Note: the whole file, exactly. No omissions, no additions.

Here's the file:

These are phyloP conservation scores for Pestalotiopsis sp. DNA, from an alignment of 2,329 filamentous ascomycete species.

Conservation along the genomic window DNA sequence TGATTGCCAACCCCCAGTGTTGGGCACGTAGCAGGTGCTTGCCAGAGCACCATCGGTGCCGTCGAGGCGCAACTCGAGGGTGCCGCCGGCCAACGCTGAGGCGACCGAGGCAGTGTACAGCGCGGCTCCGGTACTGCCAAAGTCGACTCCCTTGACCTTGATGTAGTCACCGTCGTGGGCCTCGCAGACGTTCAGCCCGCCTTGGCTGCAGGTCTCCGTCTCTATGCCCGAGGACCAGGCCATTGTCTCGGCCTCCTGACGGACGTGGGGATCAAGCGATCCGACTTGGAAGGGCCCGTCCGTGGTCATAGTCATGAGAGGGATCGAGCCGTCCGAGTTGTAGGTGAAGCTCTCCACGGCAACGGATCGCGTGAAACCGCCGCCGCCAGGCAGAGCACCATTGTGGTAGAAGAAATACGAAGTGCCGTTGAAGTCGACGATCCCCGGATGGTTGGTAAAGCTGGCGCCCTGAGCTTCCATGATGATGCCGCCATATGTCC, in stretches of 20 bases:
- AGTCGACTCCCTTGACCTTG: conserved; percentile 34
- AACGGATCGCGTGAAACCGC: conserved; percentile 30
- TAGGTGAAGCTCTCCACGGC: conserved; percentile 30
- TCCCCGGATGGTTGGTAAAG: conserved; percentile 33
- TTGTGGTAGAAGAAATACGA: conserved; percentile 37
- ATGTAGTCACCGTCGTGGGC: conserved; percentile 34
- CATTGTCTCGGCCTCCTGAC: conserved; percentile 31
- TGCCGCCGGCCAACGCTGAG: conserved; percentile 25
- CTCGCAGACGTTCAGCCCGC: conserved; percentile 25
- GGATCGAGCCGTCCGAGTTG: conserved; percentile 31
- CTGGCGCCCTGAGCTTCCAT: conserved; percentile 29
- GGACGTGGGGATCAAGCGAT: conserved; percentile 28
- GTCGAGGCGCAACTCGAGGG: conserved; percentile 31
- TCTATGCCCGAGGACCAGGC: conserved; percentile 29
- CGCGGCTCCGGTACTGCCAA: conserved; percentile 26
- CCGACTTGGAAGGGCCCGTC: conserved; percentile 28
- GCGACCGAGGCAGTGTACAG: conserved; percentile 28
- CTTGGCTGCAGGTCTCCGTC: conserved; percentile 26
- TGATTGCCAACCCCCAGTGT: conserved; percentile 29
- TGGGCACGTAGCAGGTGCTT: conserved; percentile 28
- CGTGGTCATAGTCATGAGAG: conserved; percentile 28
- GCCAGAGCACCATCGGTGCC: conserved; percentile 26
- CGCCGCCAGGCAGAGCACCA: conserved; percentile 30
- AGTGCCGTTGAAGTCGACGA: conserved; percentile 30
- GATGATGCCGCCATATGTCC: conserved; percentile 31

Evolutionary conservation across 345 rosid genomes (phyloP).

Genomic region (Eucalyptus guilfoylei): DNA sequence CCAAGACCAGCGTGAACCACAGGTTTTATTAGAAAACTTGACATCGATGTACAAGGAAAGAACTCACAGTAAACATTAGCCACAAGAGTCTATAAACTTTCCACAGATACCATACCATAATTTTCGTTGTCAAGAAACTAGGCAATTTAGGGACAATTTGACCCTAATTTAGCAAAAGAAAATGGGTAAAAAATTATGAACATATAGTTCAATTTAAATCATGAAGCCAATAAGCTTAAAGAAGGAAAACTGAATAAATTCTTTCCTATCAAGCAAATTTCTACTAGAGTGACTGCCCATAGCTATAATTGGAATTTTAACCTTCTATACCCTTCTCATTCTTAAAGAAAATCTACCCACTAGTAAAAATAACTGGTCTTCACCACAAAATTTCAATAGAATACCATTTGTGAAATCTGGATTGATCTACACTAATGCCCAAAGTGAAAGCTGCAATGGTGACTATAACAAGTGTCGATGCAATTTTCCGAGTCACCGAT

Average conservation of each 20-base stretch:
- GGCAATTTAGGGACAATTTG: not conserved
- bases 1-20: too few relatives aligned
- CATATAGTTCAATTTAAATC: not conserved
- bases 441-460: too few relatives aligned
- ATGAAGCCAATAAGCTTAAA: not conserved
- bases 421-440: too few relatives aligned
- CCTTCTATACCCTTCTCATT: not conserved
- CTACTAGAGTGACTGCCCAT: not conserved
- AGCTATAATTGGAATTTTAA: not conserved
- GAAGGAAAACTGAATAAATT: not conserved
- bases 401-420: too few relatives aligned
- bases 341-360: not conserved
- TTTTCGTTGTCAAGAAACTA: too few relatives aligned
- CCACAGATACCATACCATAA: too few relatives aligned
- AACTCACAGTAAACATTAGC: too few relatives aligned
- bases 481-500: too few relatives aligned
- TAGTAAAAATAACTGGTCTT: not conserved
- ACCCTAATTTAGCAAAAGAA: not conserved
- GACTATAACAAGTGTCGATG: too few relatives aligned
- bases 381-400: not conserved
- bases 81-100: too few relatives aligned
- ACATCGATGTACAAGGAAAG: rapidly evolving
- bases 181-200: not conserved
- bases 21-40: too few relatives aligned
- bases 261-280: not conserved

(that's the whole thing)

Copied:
These are phyloP conservation scores for Pestalotiopsis sp. DNA, from an alignment of 2,329 filamentous ascomycete species.

Conservation along the genomic window DNA sequence TGATTGCCAACCCCCAGTGTTGGGCACGTAGCAGGTGCTTGCCAGAGCACCATCGGTGCCGTCGAGGCGCAACTCGAGGGTGCCGCCGGCCAACGCTGAGGCGACCGAGGCAGTGTACAGCGCGGCTCCGGTACTGCCAAAGTCGACTCCCTTGACCTTGATGTAGTCACCGTCGTGGGCCTCGCAGACGTTCAGCCCGCCTTGGCTGCAGGTCTCCGTCTCTATGCCCGAGGACCAGGCCATTGTCTCGGCCTCCTGACGGACGTGGGGATCAAGCGATCCGACTTGGAAGGGCCCGTCCGTGGTCATAGTCATGAGAGGGATCGAGCCGTCCGAGTTGTAGGTGAAGCTCTCCACGGCAACGGATCGCGTGAAACCGCCGCCGCCAGGCAGAGCACCATTGTGGTAGAAGAAATACGAAGTGCCGTTGAAGTCGACGATCCCCGGATGGTTGGTAAAGCTGGCGCCCTGAGCTTCCATGATGATGCCGCCATATGTCC, in stretches of 20 bases:
- AGTCGACTCCCTTGACCTTG: conserved; percentile 34
- AACGGATCGCGTGAAACCGC: conserved; percentile 30
- TAGGTGAAGCTCTCCACGGC: conserved; percentile 30
- TCCCCGGATGGTTGGTAAAG: conserved; percentile 33
- TTGTGGTAGAAGAAATACGA: conserved; percentile 37
- ATGTAGTCACCGTCGTGGGC: conserved; percentile 34
- CATTGTCTCGGCCTCCTGAC: conserved; percentile 31
- TGCCGCCGGCCAACGCTGAG: conserved; percentile 25
- CTCGCAGACGTTCAGCCCGC: conserved; percentile 25
- GGATCGAGCCGTCCGAGTTG: conserved; percentile 31
- CTGGCGCCCTGAGCTTCCAT: conserved; percentile 29
- GGACGTGGGGATCAAGCGAT: conserved; percentile 28
- GTCGAGGCGCAACTCGAGGG: conserved; percentile 31
- TCTATGCCCGAGGACCAGGC: conserved; percentile 29
- CGCGGCTCCGGTACTGCCAA: conserved; percentile 26
- CCGACTTGGAAGGGCCCGTC: conserved; percentile 28
- GCGACCGAGGCAGTGTACAG: conserved; percentile 28
- CTTGGCTGCAGGTCTCCGTC: conserved; percentile 26
- TGATTGCCAACCCCCAGTGT: conserved; percentile 29
- TGGGCACGTAGCAGGTGCTT: conserved; percentile 28
- CGTGGTCATAGTCATGAGAG: conserved; percentile 28
- GCCAGAGCACCATCGGTGCC: conserved; percentile 26
- CGCCGCCAGGCAGAGCACCA: conserved; percentile 30
- AGTGCCGTTGAAGTCGACGA: conserved; percentile 30
- GATGATGCCGCCATATGTCC: conserved; percentile 31

Evolutionary conservation across 345 rosid genomes (phyloP).

Genomic region (Eucalyptus guilfoylei): DNA sequence CCAAGACCAGCGTGAACCACAGGTTTTATTAGAAAACTTGACATCGATGTACAAGGAAAGAACTCACAGTAAACATTAGCCACAAGAGTCTATAAACTTTCCACAGATACCATACCATAATTTTCGTTGTCAAGAAACTAGGCAATTTAGGGACAATTTGACCCTAATTTAGCAAAAGAAAATGGGTAAAAAATTATGAACATATAGTTCAATTTAAATCATGAAGCCAATAAGCTTAAAGAAGGAAAACTGAATAAATTCTTTCCTATCAAGCAAATTTCTACTAGAGTGACTGCCCATAGCTATAATTGGAATTTTAACCTTCTATACCCTTCTCATTCTTAAAGAAAATCTACCCACTAGTAAAAATAACTGGTCTTCACCACAAAATTTCAATAGAATACCATTTGTGAAATCTGGATTGATCTACACTAATGCCCAAAGTGAAAGCTGCAATGGTGACTATAACAAGTGTCGATGCAATTTTCCGAGTCACCGAT

Average conservation of each 20-base stretch:
- GGCAATTTAGGGACAATTTG: not conserved
- bases 1-20: too few relatives aligned
- CATATAGTTCAATTTAAATC: not conserved
- bases 441-460: too few relatives aligned
- ATGAAGCCAATAAGCTTAAA: not conserved
- bases 421-440: too few relatives aligned
- CCTTCTATACCCTTCTCATT: not conserved
- CTACTAGAGTGACTGCCCAT: not conserved
- AGCTATAATTGGAATTTTAA: not conserved
- GAAGGAAAACTGAATAAATT: not conserved
- bases 401-420: too few relatives aligned
- bases 341-360: not conserved
- TTTTCGTTGTCAAGAAACTA: too few relatives aligned
- CCACAGATACCATACCATAA: too few relatives aligned
- AACTCACAGTAAACATTAGC: too few relatives aligned
- bases 481-500: too few relatives aligned
- TAGTAAAAATAACTGGTCTT: not conserved
- ACCCTAATTTAGCAAAAGAA: not conserved
- GACTATAACAAGTGTCGATG: too few relatives aligned
- bases 381-400: not conserved
- bases 81-100: too few relatives aligned
- ACATCGATGTACAAGGAAAG: rapidly evolving
- bases 181-200: not conserved
- bases 21-40: too few relatives aligned
- bases 261-280: not conserved